The FBI is investigating whether anti-government sentiment led to the hanging death of a U.S. Census worker near a Kentucky cemetery. A law enforcement official told The Associated Press the word 'fed" was scrawled on the dead man's chest.

The body of Bill Sparkman, a 51-year-old part-time Census field worker and teacher, was found Sept. 12 in a remote patch of the Daniel Boone National Forest in rural southeast Kentucky. The Census has suspended door-to-door interviews in rural Clay County, where the body was found, pending the outcome of the investigation.

Investigators are still trying to determine whether the death was a killing or a suicide, and if a killing, whether the motive was related to his government job or to anti-government sentiment....

Any bets about how that investigation turns out?  This much we know. One cannot present dark conspiracy theories about census bureau field workers in particular, or our federal government in general, from a platform like FoxNews and expect to be considered a productive public servant, let alone a responsible legislator.

This was Bill Sparkman --




Tuesday, September 15, 2009

Georgia On My Mind

As Tea Party conservatives passionately demand their country "back," it remains a relatively abstract and unclear point to many others.

Meanwhile, amid the historical revisionism and fevered conspiracy theories emanating from these rallies we also find alot of flags including, but hardly limited to, our Stars and Stripes.  For example, the marginally familiar yellow Gadsden flag with its snake graphic and "Don't Tread On Me" motto and the slightly more familiar Confederate battle flag.

Considering the latter and the controversy it has continued to generate, it is well worth remembering that as recently as the turn of the century Georgia's state flag included the Confederate battle flag in its design.


The state ultimately acquiesced to concerns over the display of such a potent and polarizing symbol of historic violent separatism by adopting a new and improved flag design...

 

...which will not look at all like the more familiar Confederate battle flag to the casual consumer of historical trivia.  But it strongly resembles the original Confederate flag nevertheless.


Say what you will about these latter day separatists, they know their history and they know how to use it.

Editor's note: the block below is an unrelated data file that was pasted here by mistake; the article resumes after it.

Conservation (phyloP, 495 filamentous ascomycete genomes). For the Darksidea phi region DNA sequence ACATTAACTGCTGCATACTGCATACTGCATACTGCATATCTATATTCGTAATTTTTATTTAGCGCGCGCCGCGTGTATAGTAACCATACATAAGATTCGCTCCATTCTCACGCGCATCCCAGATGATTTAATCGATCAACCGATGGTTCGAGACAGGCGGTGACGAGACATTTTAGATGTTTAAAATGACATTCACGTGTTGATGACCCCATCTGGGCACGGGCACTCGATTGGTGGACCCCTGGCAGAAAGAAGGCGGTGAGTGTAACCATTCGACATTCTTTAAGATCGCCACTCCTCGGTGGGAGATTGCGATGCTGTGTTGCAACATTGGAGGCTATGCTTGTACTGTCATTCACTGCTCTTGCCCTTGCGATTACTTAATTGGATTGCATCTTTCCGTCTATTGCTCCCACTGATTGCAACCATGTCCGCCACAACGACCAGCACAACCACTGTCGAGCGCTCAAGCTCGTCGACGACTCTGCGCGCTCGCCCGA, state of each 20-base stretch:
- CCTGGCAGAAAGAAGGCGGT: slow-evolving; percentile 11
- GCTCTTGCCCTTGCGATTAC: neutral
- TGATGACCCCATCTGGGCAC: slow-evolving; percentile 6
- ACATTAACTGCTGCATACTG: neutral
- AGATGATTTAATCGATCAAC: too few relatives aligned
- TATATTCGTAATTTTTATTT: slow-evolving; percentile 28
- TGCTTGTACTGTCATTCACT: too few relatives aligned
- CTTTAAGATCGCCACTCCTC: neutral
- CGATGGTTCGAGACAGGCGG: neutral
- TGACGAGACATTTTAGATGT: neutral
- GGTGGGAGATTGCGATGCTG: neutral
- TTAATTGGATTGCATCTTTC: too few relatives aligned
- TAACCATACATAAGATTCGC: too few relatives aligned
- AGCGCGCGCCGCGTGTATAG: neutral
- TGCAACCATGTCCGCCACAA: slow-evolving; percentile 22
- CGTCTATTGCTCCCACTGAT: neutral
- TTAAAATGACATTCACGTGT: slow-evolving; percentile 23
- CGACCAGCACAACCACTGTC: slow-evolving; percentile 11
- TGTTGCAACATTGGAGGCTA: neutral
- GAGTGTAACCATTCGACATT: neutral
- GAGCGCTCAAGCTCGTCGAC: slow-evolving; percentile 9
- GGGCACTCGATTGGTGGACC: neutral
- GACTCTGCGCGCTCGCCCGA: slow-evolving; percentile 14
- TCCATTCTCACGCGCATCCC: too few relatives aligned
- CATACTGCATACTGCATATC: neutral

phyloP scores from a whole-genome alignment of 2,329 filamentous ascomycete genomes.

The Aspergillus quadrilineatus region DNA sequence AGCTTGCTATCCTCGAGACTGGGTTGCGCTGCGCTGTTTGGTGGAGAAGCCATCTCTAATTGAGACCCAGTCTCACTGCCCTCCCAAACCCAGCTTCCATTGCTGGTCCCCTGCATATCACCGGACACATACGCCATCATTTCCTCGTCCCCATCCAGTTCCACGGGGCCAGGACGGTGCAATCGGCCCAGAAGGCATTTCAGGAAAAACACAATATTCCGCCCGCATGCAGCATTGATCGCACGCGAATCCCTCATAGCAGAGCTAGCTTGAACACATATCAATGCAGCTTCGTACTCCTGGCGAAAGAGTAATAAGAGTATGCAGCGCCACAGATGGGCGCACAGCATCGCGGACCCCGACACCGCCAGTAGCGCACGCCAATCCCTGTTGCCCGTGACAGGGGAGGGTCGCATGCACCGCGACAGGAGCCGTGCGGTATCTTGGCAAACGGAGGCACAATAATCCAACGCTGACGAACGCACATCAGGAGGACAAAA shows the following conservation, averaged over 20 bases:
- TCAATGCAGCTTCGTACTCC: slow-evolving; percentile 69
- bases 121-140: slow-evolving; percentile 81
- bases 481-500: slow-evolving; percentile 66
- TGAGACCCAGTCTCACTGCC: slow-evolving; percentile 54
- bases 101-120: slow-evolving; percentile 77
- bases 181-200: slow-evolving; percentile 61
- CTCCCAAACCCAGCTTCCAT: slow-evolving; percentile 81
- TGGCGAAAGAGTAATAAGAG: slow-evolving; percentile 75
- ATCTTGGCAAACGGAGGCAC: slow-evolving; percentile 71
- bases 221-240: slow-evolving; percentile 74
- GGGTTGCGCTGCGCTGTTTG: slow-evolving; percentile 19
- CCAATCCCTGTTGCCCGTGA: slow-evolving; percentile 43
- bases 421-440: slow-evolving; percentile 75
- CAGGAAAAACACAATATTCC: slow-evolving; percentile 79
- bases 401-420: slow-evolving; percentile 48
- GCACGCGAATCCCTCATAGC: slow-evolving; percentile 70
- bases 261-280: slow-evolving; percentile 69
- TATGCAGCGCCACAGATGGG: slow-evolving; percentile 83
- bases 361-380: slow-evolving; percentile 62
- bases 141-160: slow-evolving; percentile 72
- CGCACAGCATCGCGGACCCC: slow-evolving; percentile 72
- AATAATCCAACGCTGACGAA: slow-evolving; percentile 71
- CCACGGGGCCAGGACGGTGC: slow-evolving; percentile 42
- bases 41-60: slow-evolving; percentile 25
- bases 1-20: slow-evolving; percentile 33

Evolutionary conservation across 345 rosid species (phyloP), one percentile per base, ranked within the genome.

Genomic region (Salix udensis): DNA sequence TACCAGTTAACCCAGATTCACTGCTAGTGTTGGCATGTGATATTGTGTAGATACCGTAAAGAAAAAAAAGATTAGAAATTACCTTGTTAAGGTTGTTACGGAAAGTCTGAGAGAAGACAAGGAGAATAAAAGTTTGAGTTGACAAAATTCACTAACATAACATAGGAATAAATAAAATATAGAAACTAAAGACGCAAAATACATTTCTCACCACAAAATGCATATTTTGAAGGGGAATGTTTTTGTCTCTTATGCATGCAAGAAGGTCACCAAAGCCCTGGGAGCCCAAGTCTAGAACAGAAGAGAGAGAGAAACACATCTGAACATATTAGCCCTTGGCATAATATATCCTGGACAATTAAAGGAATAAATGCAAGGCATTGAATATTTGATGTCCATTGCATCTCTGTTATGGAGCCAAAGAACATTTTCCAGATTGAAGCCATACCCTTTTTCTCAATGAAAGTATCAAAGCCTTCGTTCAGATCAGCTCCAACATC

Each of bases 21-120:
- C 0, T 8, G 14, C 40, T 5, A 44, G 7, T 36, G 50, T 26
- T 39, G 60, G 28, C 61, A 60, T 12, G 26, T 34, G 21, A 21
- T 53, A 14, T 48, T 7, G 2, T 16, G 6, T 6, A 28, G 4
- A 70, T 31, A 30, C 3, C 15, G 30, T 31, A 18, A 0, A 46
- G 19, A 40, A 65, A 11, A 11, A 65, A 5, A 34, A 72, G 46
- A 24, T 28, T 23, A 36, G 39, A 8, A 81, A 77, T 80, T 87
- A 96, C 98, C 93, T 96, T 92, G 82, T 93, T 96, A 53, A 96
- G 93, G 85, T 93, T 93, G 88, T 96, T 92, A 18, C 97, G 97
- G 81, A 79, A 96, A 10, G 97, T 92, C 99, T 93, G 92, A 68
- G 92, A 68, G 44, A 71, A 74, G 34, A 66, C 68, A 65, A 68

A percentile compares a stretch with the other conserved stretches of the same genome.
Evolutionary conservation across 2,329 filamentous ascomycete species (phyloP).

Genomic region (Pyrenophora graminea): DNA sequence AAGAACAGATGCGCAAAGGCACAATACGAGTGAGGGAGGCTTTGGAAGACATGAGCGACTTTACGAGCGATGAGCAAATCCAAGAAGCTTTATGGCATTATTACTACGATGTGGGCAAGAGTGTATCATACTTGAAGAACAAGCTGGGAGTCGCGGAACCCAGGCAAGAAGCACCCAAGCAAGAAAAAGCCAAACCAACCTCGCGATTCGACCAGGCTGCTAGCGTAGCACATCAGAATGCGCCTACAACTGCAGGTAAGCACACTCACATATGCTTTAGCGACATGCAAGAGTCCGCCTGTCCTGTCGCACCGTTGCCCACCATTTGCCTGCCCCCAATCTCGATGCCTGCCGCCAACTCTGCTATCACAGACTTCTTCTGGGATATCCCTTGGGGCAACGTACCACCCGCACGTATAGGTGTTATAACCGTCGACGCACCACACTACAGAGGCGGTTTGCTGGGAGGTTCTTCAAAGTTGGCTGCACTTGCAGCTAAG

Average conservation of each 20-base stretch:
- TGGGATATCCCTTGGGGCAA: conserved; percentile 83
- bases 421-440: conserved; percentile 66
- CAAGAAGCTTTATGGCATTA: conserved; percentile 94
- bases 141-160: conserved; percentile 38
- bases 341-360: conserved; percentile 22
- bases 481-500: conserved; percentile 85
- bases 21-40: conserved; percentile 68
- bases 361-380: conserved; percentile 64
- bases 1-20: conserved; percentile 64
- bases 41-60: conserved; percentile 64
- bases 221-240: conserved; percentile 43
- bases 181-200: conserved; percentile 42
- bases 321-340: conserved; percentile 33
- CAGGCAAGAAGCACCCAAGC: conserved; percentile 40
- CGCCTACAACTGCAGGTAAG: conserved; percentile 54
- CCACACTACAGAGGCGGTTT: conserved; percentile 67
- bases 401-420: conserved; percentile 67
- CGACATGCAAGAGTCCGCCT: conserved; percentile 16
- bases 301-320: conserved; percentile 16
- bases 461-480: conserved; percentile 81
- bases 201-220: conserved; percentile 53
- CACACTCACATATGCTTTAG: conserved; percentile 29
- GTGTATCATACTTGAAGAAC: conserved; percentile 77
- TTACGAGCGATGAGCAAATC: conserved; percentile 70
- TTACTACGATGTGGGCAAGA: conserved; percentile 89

Wednesday, July 1, 2009

Between Gay Pride Day & The 4th of July


It is no secret that military recruitment has recently had its share of difficulties. Even to the point where gang members and neo-Nazis are able to enlist in our Armed Forces.

Yet, here we are right now, between Gay Pride Day and Independence Day where as of this writing 13,000 US military personnel have been kicked out of the US Armed Forces for being gay and somehow violating the Pentagon's Don't-Ask-Don't-Tell policy. By the way, only one of the more lazy eras of American history could produce official policy with so many contractions. Still, the question comes to mind if as many Armed Forces personnel are drummed out of service for the "Don't Ask" policy as for the "Don't Tell" part.

As Matt Kennard recently reported for Salon.com, a neo-Nazi skinhead explained the enlistment screening process he had gone through, including questions about his body art. "They just told me to write an explanation of each tattoo, and I made up some stuff, and that was that." The recruit's girlfriend even tried to sabotage his enlistment by sharing photos of him at white supremacist rallies. "I just denied them and said my girlfriend was a spiteful bitch," he said. "They knew what I was about. But they let it go because I'm a great soldier."

Lt. Col. Victor Fehrenbach was born on Wright-Patterson Air Force Base. As part of the 366th Operations Support Squadron he helped protect Washington, DC, in the aftermath of the 9/11 attacks, and was among the forces that took Baghdad Airport in 2003. Lt. Col. Fehrenbach has flown 400 combat hours and earned nine medals, including one for heroism. None of it matters now as he fights to keep his job because of his intimate relationships.

In 2001 the US Army had filled only half its authorized positions for Arabic translators, and continues to fall short of its goals today. By the end of 2002, the Army had dismissed six Arabic linguists under Don't Ask Don't Tell.

Ironically, perhaps, the military has a Don't Ask Don't Tell policy [links to pdf] regarding hate groups and street gangs, too. But Matt Kennard spoke to former military investigator Carter F. Smith who explained, "When you need more soldiers, you lower the standards, whether you say so or not. The increase in gangs and extremists is an indicator of this. But they have a war to fight, and they don't have incentive to slow down."

Lt. Dan Choi of the New York National Guard is fluent in Arabic and served in Iraq. Lt. Choi's case differs in that he openly challenges Don't Ask Don't Tell. Lt. Choi helped start the organization Knights Out for gay and lesbian West Point alumni, and declared who he was on MSNBC's Rachel Maddow Show.

Yesterday, the last day of June, the National Guard Federal Recognition Board heard from members of Lt. Choi's unit and his commanding officer defending his service. But ultimately the Board found none of it material to the case, and recommended that Lt. Choi be discharged from service.